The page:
Published here August, 2009.

Introduction | Book Structure
What We Liked | Downside | Summary


We laud the idea of starting the project with a Project Initiation Document (PID) to establish a Business Case, per Step 1 in Figure 2 presented earlier, and then the subsequent "Project Approval by Phase" in Step 5. We also applaud the idea of establishing selection criteria and comparing risk and reward in making Project Selection, in Step 4, where "reward" implies determining the expected benefits. However, this model obviously contemplates that there are other competing projects and that means that project portfolio management is involved. If that is true, then there are several implications.

Firstly, the purpose of the Business Case is framed around the six classic logical questions:[9]

  • What benefit and cost the project brings to the business
  • Why the project is important and should be funded
  • Where the project needs to be implemented
  • When the project can be implemented
  • Who is required to implement the project
  • How the project can be implemented with success

However, we suggest that there are other considerations that need to be presented in the Business Case such as:

  • Just exactly what is the problem to be solved, or the opportunity proposition?
  • What will the project deliverables look like, and what will be their resulting impact?
  • Do we have evidence of stakeholder or business unit commitment to the consequent change in working?
  • To whom will be assigned responsibility for providing feedback on the actual benefits achieved?

This last bullet begs the question of who ought to provide the Benefit Tracking feedback? And this in turn requires looking at the typical organizational structure, a point that the author may have overlooked. In our view, any organization of some size consists of three main management groupings, namely: Executive management, Operations management and, if it exists, Project management.

Since the deployment of the products from projects are passed into the hands of Operations, it follows that those in the best position to conduct "Benefit Tracking" are a part of Operations, and not a part of Project Management. It also means that the commitment of the stakeholder or business unit to the project includes acceptance of the resulting product through a suitable transfer of care, custody and control. And further, it means a commitment to proper deployment of the product and some form of feedback of the actual benefits attained.

We believe that it is the responsibility of Executive management to ensure that these commitments are made and are solid, before including the project in the Project Selection process in the first place. The Project Management Institute's definition of "project" is simply: "A temporary endeavor undertaken to create a unique product, service, or result" and the project manager is "The person assigned to achieve these objectives". [10] Therefore, where benefits are concerned, the "Ongoing Performance Tracking" shown as the last graphic arrow in Figure 1, is not the "Project Performance" shown as the last graphic arrow in Figure 2, but product performance.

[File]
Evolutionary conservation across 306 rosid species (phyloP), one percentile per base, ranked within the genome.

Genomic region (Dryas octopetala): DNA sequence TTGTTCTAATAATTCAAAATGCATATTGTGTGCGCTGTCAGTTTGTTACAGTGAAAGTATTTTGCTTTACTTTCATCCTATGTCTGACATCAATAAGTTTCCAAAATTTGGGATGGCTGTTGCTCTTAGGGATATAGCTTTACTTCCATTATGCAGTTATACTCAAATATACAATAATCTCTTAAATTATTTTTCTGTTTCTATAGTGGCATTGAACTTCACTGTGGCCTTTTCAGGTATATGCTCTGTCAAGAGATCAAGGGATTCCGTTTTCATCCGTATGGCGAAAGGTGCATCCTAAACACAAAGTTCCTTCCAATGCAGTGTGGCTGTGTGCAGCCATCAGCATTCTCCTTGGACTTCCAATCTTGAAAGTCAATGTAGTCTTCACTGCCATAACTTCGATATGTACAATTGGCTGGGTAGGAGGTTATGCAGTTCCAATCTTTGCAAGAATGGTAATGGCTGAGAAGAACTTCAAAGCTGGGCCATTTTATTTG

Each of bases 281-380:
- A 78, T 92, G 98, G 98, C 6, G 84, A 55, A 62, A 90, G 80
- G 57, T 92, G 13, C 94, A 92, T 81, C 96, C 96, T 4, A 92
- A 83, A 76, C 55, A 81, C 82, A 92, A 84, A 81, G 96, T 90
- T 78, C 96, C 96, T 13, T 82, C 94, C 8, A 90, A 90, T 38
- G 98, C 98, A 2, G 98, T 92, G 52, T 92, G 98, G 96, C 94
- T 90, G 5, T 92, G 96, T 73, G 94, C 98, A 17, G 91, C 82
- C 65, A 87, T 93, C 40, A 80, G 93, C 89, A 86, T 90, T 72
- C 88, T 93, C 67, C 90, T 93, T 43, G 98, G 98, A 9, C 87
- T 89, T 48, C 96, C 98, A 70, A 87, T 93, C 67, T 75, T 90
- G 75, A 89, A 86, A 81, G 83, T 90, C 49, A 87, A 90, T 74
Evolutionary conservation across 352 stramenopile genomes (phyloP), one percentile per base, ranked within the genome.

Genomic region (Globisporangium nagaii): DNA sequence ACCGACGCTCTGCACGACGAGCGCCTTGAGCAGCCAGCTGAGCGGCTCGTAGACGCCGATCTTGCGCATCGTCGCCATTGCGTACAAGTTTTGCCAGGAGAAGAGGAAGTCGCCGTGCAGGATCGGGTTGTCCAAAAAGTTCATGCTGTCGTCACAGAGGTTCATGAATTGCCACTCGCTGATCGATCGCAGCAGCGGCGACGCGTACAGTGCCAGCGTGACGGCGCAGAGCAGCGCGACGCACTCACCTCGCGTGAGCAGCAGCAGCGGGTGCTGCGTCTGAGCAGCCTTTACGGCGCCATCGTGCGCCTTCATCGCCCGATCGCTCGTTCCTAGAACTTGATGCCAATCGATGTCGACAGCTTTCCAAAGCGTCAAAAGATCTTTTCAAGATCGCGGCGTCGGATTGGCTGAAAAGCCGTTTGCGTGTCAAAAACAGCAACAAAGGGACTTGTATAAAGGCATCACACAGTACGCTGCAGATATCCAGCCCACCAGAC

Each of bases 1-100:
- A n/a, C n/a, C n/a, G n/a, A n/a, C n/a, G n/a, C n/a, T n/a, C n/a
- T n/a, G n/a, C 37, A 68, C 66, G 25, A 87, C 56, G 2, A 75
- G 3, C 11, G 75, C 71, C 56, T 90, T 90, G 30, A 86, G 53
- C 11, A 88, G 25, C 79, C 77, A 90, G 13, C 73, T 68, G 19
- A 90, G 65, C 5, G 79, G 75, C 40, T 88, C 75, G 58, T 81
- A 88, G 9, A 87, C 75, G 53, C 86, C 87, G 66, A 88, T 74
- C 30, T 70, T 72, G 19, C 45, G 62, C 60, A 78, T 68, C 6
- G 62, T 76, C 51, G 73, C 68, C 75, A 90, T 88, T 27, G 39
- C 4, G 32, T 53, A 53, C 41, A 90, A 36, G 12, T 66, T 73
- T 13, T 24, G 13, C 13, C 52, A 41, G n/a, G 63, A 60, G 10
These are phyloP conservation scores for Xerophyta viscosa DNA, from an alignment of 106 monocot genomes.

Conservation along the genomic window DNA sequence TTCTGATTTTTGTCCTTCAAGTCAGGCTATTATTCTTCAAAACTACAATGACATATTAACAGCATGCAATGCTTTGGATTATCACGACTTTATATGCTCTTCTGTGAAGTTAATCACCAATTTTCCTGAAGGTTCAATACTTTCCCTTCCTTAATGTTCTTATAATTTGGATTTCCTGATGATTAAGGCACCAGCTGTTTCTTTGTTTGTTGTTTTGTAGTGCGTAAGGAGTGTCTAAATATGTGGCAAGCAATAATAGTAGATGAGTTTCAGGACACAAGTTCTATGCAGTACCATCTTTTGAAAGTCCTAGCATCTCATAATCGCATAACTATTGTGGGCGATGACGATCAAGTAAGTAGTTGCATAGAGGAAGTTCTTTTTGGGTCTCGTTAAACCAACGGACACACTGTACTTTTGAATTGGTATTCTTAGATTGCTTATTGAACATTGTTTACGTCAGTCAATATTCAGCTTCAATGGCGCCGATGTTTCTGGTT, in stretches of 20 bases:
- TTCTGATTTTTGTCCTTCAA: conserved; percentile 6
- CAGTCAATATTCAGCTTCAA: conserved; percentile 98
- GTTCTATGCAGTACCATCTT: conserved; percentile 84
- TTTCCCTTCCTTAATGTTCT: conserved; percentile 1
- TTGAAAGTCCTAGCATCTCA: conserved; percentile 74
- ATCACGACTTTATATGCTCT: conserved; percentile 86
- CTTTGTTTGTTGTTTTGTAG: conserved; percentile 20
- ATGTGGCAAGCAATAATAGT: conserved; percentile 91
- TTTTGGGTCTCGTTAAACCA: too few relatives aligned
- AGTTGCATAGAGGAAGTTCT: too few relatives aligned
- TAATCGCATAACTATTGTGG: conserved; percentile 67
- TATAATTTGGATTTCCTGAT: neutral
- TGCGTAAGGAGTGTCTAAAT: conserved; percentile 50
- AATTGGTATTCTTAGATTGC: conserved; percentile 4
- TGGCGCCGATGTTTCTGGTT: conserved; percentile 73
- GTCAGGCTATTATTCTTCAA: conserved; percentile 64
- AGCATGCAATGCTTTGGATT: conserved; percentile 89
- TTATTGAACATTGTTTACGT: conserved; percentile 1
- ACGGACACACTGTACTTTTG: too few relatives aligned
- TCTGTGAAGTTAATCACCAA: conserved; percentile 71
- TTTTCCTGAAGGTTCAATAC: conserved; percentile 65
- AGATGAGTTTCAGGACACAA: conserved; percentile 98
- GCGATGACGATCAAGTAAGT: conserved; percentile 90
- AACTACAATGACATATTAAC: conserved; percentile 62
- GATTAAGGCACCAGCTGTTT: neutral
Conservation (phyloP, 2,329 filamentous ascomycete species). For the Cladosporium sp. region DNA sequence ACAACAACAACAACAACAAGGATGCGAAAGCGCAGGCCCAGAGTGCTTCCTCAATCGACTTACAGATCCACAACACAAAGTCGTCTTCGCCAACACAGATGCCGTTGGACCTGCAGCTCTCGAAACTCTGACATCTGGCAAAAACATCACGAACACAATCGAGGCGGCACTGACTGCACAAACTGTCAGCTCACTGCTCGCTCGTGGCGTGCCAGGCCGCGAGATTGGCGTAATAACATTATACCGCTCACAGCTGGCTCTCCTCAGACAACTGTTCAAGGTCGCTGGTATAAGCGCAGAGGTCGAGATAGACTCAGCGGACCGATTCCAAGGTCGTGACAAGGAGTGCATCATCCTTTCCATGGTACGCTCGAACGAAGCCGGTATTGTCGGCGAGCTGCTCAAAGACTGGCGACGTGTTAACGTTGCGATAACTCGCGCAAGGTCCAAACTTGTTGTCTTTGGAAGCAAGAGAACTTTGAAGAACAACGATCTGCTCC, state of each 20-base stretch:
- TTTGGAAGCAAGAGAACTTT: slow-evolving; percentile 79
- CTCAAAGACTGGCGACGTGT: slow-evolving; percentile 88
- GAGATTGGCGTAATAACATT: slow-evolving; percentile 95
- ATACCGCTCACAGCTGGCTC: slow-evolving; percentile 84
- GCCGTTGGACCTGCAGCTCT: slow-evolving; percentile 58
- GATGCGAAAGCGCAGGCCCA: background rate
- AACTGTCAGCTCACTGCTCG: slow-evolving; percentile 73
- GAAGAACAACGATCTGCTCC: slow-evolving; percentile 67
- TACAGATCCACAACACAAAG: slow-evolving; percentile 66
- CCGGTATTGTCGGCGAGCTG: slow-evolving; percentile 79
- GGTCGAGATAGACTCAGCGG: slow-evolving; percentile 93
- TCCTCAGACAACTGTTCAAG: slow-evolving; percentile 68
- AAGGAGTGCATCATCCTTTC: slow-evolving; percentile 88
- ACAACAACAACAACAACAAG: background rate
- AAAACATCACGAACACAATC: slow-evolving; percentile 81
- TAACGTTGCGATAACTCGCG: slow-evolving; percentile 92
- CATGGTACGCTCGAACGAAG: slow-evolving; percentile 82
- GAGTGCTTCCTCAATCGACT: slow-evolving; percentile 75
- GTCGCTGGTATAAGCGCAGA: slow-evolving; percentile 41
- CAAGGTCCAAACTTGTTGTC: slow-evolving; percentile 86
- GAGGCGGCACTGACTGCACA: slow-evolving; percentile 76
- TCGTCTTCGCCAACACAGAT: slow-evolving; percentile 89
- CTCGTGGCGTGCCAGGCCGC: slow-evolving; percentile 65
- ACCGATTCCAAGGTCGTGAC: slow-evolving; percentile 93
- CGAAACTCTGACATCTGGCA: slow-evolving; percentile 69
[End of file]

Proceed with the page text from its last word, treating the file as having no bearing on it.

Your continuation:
Once deployed, product performance is the responsibility of Operations management and is not the responsibility of a project manager. Indeed, this is underscored by the author's statement in the final chapter:

"In essence, the process for achieving project business objectives starts at the initial planning stages for the project and carries through to the final project implementation, after which it is incorporated in the ongoing operations of the business."[11]

One cannot help but imagine the grief that would ensue if a cadre of project managers descended on Operations and attempted to ascertain the actual benefits realized by the products of their projects. This invasion would be construed as a serious functional interference in operational management work. That may well explain why so few "project managers go back after implementing their project and measure the results as stated in the original business case [by asserting] that they are asked to move on to the next project and never look back."[12] Project managers are simply not given that responsibility - and rightly so.

However, none of that should detract from the central theme. That is, the idea that there is considerable benefit in project managers and leaders making a serious effort to view their projects from the perspective of ultimate benefit rather than simply "On time, on budget".

What We Liked  What We Liked

9. Ibid, p10
10. A Guide to the Project Management Body of Knowledge (PMBOK® Guide - Fourth Edition), Glossary, Project Management Institute, 2008, p434 & 436.
Editor's Note: While we think these definitions do have shortcomings, nevertheless they are widely accepted in the IT industry.
11. Berman, Jeff, Maximizing Project Value, p161
12. Ibid, pp67-68
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